Friday, December 23, 2016
January in Ancient Mythology, article in The Outlook 1907
January in Ancient Mythology, article in The Outlook 1907
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IF in the familiar names of our week-days we recall Scandinavian deities—-Wodin, Thor and Company—-so in the first month of the year we keep in memory a fragment of Roman mythology. For the ancient Latin deity Janus, who presided over the beginning of everything, has given his name to the first month of the year. Janus and Jana, a pair of ancient deities, were worshipped as the sun and moon. And as these luminaries map out our years into days and months, January, the month of Janus, fitly takes the first place in the calendar. Janus and Jana, again, are but other forms of Dianus and Diana which words contain the same root as dies, a day. So January, the month of Janus, fitly ushers in the days of the New Year. Janus in the old mythology was the porter of heaven, the "opener" and the "shutter." So the month of January closes the old year and opens the New. By a natural transition of thought the heavenly porter becomes the guardian deity of gates in general. And as every gate looks two ways, so the god Janus is two-headed, he is Janus Bifrons. Sometimes, indeed, he is represented as Janus Quadrifrons, that is, the four-headed, as presiding over the four seasons. The two-headed god standing at the parting of the ways looks back retrospectively over the year that is gone, and prophetically over the year that is coming. It is a time for a review of the past, and for new resolutions for the future.
The Roman Emperor Numa Pompilius erected a temple to Janus. Yet the building was not exactly a temple, but, as appropriate to the god of gates, simply a covered passage with a gate at each end. And the temple of Janus was shut in time of peace and open in time of war. The idea seems to have been that in the latter case the god had gone out to assist the Roman warriors, while in time of peace he was shut in that he might attend to the affairs of the city. After making him the heavenly porter and the guardian of earthly gates, the Romans refused to let Janus open and shut his own! He must be kept in or let out as required! They seem to have had no fear of his readiness to join in the fray, but realised that they must keep him on the spot when wanted to attend to the affairs of the city. Janus, in fact, was probably a sort of captive in the Roman Olympia. He had been the chief god of one of the tribes merged in the great Roman commonwealth: he was kept and made to work, as Ariel was by Prospero. In the long and strenuous course of Roman history the gates of Janus were mostly open, and the god employed in assisting the Roman armies. During the peaceful reign of their founder, Numa Pompilius, they remained shut, and they were closed for the third time by Augustus, B.C. 29.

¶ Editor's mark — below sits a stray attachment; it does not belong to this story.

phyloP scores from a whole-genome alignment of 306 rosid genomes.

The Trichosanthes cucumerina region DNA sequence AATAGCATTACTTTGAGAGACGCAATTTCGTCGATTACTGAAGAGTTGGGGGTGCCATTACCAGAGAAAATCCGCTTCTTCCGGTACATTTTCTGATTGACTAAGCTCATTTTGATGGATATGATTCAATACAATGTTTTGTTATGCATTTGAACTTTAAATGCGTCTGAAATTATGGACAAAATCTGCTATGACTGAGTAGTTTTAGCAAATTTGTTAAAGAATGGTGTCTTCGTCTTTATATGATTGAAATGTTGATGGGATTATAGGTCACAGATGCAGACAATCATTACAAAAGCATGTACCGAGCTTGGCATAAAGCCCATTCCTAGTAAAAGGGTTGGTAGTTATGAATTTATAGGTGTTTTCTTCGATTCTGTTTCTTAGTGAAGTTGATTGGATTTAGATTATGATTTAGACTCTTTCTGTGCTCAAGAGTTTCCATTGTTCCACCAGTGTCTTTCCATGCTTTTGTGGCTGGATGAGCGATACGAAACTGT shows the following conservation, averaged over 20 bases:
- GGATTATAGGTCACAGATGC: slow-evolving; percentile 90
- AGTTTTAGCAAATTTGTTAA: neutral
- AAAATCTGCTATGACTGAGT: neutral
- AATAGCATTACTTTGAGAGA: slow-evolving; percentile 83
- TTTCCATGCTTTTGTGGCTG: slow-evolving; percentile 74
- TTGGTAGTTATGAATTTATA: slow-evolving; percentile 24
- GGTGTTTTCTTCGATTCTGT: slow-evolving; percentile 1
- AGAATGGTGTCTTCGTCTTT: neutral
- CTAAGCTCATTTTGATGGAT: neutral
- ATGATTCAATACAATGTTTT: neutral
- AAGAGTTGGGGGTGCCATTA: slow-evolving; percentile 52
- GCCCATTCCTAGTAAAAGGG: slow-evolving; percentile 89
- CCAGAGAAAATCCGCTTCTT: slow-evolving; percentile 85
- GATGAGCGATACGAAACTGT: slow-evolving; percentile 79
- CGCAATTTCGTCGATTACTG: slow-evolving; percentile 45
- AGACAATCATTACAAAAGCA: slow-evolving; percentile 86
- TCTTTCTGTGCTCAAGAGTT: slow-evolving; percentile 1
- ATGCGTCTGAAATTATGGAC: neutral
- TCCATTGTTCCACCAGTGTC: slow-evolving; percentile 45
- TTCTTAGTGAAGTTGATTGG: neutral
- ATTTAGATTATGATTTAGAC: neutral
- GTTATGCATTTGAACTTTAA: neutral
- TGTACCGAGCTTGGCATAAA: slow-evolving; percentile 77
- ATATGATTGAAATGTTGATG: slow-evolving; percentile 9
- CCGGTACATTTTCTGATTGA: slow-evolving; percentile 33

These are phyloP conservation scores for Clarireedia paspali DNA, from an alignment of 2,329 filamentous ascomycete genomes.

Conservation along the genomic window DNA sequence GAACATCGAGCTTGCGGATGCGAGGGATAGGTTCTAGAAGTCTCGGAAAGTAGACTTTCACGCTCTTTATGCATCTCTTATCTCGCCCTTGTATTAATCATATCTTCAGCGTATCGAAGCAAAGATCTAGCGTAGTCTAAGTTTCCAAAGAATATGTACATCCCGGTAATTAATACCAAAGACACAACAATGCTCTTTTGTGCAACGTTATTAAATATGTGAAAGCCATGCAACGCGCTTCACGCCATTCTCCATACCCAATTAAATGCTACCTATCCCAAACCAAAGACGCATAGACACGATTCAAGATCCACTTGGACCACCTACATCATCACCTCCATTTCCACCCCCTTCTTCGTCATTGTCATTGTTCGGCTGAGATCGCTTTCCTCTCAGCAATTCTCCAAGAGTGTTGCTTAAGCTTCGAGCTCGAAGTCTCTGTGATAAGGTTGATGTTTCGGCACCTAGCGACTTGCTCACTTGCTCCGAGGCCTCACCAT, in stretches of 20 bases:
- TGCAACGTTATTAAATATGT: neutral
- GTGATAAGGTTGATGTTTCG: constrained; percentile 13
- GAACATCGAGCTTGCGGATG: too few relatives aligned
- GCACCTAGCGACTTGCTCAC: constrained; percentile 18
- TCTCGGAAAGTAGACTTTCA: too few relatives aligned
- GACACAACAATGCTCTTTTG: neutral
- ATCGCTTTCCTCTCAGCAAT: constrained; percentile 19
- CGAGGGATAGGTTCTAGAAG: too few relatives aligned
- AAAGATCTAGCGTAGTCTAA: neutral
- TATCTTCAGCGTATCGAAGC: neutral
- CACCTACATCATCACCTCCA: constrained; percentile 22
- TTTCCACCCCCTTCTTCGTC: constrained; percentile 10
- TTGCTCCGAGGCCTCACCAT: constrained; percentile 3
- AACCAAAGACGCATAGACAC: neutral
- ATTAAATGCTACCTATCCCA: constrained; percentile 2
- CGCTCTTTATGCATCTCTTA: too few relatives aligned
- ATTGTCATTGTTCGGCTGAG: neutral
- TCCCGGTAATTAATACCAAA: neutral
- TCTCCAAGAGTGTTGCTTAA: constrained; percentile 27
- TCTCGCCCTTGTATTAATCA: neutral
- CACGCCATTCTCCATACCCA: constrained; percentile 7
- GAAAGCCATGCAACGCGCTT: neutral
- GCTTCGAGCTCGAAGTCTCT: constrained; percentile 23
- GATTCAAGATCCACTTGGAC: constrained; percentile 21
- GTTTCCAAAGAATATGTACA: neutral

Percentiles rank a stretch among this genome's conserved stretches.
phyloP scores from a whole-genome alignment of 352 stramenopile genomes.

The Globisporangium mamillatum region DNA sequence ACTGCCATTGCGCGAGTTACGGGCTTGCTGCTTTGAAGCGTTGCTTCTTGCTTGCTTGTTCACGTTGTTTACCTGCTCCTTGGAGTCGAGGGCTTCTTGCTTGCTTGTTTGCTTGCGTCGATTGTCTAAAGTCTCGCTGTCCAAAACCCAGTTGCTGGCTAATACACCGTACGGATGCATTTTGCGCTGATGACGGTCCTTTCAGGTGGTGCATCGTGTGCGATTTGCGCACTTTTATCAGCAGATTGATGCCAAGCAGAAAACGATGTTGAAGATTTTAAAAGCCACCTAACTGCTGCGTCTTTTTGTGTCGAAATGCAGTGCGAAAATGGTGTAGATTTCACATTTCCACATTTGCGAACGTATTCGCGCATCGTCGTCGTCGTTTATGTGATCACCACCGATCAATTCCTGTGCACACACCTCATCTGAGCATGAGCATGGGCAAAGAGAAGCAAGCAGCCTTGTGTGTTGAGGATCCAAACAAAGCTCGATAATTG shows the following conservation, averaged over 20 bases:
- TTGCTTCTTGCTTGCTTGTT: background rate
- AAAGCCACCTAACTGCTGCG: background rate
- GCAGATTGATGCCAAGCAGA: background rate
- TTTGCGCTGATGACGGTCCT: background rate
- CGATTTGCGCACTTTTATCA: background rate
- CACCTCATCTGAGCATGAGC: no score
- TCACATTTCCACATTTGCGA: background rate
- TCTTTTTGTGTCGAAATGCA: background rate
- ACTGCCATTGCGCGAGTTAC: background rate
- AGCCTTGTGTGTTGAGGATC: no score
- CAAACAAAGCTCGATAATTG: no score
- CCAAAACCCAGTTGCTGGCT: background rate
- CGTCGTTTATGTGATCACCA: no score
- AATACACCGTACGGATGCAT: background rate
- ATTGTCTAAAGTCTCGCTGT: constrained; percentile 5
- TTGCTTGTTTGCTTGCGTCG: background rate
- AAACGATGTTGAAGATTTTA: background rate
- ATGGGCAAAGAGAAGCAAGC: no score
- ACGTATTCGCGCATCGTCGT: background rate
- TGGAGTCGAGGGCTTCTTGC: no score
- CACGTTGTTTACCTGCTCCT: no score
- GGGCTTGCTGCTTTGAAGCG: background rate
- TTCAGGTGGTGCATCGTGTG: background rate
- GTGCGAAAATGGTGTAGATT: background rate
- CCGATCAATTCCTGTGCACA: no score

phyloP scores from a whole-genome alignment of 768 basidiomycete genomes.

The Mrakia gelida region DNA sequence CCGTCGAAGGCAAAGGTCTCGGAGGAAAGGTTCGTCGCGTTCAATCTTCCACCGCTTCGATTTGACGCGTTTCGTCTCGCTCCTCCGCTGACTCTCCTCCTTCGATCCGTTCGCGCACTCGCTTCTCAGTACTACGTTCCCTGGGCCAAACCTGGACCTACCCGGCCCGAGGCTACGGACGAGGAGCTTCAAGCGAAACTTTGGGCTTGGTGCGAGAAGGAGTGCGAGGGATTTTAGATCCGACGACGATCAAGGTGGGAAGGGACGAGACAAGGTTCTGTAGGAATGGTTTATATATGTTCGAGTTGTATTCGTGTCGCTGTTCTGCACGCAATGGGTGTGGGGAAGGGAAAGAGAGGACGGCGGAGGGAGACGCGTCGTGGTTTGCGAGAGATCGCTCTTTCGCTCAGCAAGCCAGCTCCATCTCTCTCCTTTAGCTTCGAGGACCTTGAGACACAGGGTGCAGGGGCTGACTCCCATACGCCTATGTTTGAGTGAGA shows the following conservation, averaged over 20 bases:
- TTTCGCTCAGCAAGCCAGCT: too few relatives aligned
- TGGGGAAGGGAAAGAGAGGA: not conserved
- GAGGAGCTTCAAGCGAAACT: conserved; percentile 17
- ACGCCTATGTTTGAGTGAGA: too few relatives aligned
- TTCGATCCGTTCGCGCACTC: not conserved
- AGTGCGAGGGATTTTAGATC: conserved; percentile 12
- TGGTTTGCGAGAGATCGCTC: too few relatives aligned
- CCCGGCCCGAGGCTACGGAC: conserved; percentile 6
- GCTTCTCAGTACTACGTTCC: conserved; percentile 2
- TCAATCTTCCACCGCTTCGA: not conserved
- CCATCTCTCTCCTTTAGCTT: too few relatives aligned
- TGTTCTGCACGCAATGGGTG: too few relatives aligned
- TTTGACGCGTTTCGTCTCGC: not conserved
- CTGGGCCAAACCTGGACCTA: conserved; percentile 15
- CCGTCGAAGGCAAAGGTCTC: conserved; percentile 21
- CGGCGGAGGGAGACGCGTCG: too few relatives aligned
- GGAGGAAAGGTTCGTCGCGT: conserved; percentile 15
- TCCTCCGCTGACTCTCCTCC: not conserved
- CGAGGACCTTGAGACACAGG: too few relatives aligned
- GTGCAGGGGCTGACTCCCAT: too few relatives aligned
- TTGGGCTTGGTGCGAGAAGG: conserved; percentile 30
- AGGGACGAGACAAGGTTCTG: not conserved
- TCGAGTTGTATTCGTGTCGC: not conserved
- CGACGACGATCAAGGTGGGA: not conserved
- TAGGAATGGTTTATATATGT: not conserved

Janus is the originator of the New Year's gift. For on New Year's Day, the principal festival of the god, the Romans gave presents to each other. These consisted of sweetmeats and a copper coin. On one side of the latter—-given for the sake of good omen—-was the double head of Janus, and on the other a ship. The latter was probably a symbol wishing good luck to the recipient. The coin of
Janus was the Roman New Year's card. Such a coin with the double head of the god may be seen in the British Museum. The old Roman year consisted of ten months, of which March was the first and December the last. But when Numa Pompilius reformed the calendar he added January and February, placing them after December. Afterwards January came to be the first month, exactly when seems uncertain. Nor was January the first month in this country till the reform of the calendar in 1752, when it was altered from the Julian to the Gregorian style. The year formerly began in March, a more natural division, perhaps, for then Nature has begun to revive in earnest.